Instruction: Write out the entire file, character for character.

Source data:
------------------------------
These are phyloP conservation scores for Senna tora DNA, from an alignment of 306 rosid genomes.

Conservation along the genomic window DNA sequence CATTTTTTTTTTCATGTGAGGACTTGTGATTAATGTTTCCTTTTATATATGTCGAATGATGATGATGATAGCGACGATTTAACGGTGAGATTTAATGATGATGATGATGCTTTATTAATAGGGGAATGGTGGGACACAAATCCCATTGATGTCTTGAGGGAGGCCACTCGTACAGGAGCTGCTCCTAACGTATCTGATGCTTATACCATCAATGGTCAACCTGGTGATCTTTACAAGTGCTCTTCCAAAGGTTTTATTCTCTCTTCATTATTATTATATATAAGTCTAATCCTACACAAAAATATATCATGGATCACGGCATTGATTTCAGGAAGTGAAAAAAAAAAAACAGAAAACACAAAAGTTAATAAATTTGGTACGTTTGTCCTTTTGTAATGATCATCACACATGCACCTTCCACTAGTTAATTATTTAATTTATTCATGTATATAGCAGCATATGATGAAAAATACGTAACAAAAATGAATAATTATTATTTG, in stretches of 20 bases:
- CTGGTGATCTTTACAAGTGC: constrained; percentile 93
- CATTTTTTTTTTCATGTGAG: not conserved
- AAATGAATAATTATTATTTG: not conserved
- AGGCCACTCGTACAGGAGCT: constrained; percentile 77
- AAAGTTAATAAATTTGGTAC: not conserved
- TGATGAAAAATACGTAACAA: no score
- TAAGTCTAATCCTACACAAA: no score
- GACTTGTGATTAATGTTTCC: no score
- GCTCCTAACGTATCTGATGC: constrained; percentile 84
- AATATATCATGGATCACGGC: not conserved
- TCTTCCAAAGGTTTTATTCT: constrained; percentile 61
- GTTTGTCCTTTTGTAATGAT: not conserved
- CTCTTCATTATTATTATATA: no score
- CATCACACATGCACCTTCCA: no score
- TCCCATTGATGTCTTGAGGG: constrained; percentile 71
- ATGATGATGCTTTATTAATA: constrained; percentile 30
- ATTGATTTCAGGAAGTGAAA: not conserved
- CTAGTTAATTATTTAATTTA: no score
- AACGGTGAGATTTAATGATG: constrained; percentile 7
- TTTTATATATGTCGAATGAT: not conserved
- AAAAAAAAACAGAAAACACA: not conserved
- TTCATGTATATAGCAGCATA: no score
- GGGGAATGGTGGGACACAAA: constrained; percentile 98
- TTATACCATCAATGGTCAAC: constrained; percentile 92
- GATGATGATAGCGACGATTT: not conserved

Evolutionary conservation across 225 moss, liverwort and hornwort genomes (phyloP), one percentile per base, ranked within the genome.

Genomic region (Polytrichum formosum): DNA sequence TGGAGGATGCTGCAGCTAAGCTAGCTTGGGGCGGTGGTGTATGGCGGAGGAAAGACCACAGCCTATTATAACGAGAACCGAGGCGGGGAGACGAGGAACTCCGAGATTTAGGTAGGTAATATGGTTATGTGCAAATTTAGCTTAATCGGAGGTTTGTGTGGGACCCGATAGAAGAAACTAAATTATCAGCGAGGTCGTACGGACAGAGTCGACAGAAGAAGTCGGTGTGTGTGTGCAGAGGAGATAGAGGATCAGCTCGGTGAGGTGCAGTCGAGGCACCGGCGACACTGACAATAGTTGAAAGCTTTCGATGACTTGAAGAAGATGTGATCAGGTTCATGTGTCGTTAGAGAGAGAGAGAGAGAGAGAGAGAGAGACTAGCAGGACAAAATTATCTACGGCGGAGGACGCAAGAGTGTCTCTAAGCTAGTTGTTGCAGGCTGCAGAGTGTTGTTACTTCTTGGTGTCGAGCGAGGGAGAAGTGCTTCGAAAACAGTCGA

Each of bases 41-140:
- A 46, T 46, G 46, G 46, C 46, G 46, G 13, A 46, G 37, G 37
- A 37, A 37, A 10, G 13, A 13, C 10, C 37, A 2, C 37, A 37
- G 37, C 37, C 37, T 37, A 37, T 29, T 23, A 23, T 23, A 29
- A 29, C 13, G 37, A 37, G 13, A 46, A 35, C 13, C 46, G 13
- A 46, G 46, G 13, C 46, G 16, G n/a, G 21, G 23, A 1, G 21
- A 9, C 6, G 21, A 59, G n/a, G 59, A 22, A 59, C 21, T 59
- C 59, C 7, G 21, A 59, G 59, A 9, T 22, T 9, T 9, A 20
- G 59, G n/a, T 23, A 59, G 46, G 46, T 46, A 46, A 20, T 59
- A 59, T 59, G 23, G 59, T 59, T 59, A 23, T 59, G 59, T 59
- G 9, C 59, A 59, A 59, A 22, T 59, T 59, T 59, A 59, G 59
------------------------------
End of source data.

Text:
These are phyloP conservation scores for Senna tora DNA, from an alignment of 306 rosid genomes.

Conservation along the genomic window DNA sequence CATTTTTTTTTTCATGTGAGGACTTGTGATTAATGTTTCCTTTTATATATGTCGAATGATGATGATGATAGCGACGATTTAACGGTGAGATTTAATGATGATGATGATGCTTTATTAATAGGGGAATGGTGGGACACAAATCCCATTGATGTCTTGAGGGAGGCCACTCGTACAGGAGCTGCTCCTAACGTATCTGATGCTTATACCATCAATGGTCAACCTGGTGATCTTTACAAGTGCTCTTCCAAAGGTTTTATTCTCTCTTCATTATTATTATATATAAGTCTAATCCTACACAAAAATATATCATGGATCACGGCATTGATTTCAGGAAGTGAAAAAAAAAAAACAGAAAACACAAAAGTTAATAAATTTGGTACGTTTGTCCTTTTGTAATGATCATCACACATGCACCTTCCACTAGTTAATTATTTAATTTATTCATGTATATAGCAGCATATGATGAAAAATACGTAACAAAAATGAATAATTATTATTTG, in stretches of 20 bases:
- CTGGTGATCTTTACAAGTGC: constrained; percentile 93
- CATTTTTTTTTTCATGTGAG: not conserved
- AAATGAATAATTATTATTTG: not conserved
- AGGCCACTCGTACAGGAGCT: constrained; percentile 77
- AAAGTTAATAAATTTGGTAC: not conserved
- TGATGAAAAATACGTAACAA: no score
- TAAGTCTAATCCTACACAAA: no score
- GACTTGTGATTAATGTTTCC: no score
- GCTCCTAACGTATCTGATGC: constrained; percentile 84
- AATATATCATGGATCACGGC: not conserved
- TCTTCCAAAGGTTTTATTCT: constrained; percentile 61
- GTTTGTCCTTTTGTAATGAT: not conserved
- CTCTTCATTATTATTATATA: no score
- CATCACACATGCACCTTCCA: no score
- TCCCATTGATGTCTTGAGGG: constrained; percentile 71
- ATGATGATGCTTTATTAATA: constrained; percentile 30
- ATTGATTTCAGGAAGTGAAA: not conserved
- CTAGTTAATTATTTAATTTA: no score
- AACGGTGAGATTTAATGATG: constrained; percentile 7
- TTTTATATATGTCGAATGAT: not conserved
- AAAAAAAAACAGAAAACACA: not conserved
- TTCATGTATATAGCAGCATA: no score
- GGGGAATGGTGGGACACAAA: constrained; percentile 98
- TTATACCATCAATGGTCAAC: constrained; percentile 92
- GATGATGATAGCGACGATTT: not conserved

Evolutionary conservation across 225 moss, liverwort and hornwort genomes (phyloP), one percentile per base, ranked within the genome.

Genomic region (Polytrichum formosum): DNA sequence TGGAGGATGCTGCAGCTAAGCTAGCTTGGGGCGGTGGTGTATGGCGGAGGAAAGACCACAGCCTATTATAACGAGAACCGAGGCGGGGAGACGAGGAACTCCGAGATTTAGGTAGGTAATATGGTTATGTGCAAATTTAGCTTAATCGGAGGTTTGTGTGGGACCCGATAGAAGAAACTAAATTATCAGCGAGGTCGTACGGACAGAGTCGACAGAAGAAGTCGGTGTGTGTGTGCAGAGGAGATAGAGGATCAGCTCGGTGAGGTGCAGTCGAGGCACCGGCGACACTGACAATAGTTGAAAGCTTTCGATGACTTGAAGAAGATGTGATCAGGTTCATGTGTCGTTAGAGAGAGAGAGAGAGAGAGAGAGAGAGACTAGCAGGACAAAATTATCTACGGCGGAGGACGCAAGAGTGTCTCTAAGCTAGTTGTTGCAGGCTGCAGAGTGTTGTTACTTCTTGGTGTCGAGCGAGGGAGAAGTGCTTCGAAAACAGTCGA

Each of bases 41-140:
- A 46, T 46, G 46, G 46, C 46, G 46, G 13, A 46, G 37, G 37
- A 37, A 37, A 10, G 13, A 13, C 10, C 37, A 2, C 37, A 37
- G 37, C 37, C 37, T 37, A 37, T 29, T 23, A 23, T 23, A 29
- A 29, C 13, G 37, A 37, G 13, A 46, A 35, C 13, C 46, G 13
- A 46, G 46, G 13, C 46, G 16, G n/a, G 21, G 23, A 1, G 21
- A 9, C 6, G 21, A 59, G n/a, G 59, A 22, A 59, C 21, T 59
- C 59, C 7, G 21, A 59, G 59, A 9, T 22, T 9, T 9, A 20
- G 59, G n/a, T 23, A 59, G 46, G 46, T 46, A 46, A 20, T 59
- A 59, T 59, G 23, G 59, T 59, T 59, A 23, T 59, G 59, T 59
- G 9, C 59, A 59, A 59, A 22, T 59, T 59, T 59, A 59, G 59